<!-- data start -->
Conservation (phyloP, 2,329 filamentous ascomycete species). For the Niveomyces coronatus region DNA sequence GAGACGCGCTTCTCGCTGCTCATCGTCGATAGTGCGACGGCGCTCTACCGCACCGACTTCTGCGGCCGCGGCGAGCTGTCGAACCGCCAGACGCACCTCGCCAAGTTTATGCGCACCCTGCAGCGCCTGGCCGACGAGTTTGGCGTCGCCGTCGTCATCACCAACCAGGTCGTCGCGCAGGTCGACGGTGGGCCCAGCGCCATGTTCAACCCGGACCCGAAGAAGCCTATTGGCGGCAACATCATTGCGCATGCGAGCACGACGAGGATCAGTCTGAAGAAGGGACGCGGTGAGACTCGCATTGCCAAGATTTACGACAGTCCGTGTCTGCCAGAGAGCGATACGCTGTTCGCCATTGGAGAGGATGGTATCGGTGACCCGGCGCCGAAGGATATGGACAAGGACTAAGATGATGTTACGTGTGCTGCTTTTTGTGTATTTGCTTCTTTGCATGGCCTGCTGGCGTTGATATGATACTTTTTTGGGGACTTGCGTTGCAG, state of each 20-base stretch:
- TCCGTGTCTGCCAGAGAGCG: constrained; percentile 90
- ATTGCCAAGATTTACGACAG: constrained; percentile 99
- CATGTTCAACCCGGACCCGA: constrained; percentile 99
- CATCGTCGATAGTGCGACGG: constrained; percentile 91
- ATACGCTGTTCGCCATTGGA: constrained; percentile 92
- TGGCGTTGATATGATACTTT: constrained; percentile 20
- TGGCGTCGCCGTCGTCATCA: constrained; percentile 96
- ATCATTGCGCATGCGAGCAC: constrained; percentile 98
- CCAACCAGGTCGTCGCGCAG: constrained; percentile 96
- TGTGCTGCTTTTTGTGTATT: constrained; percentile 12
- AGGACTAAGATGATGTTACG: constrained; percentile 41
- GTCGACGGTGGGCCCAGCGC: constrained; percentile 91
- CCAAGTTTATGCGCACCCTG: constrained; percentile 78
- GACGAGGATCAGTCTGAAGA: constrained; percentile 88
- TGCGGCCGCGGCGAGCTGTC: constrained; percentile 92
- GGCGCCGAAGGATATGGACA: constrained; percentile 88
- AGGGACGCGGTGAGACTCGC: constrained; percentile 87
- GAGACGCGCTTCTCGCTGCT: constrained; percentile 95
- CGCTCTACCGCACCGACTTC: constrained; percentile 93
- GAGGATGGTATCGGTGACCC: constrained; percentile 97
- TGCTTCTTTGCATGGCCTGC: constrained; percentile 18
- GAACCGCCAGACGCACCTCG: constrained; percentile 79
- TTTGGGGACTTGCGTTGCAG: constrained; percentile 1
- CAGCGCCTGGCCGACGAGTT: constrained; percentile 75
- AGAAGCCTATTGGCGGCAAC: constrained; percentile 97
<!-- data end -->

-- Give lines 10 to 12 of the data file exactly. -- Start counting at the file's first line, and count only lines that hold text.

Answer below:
- CCAACCAGGTCGTCGCGCAG: constrained; percentile 96
- TGTGCTGCTTTTTGTGTATT: constrained; percentile 12
- AGGACTAAGATGATGTTACG: constrained; percentile 41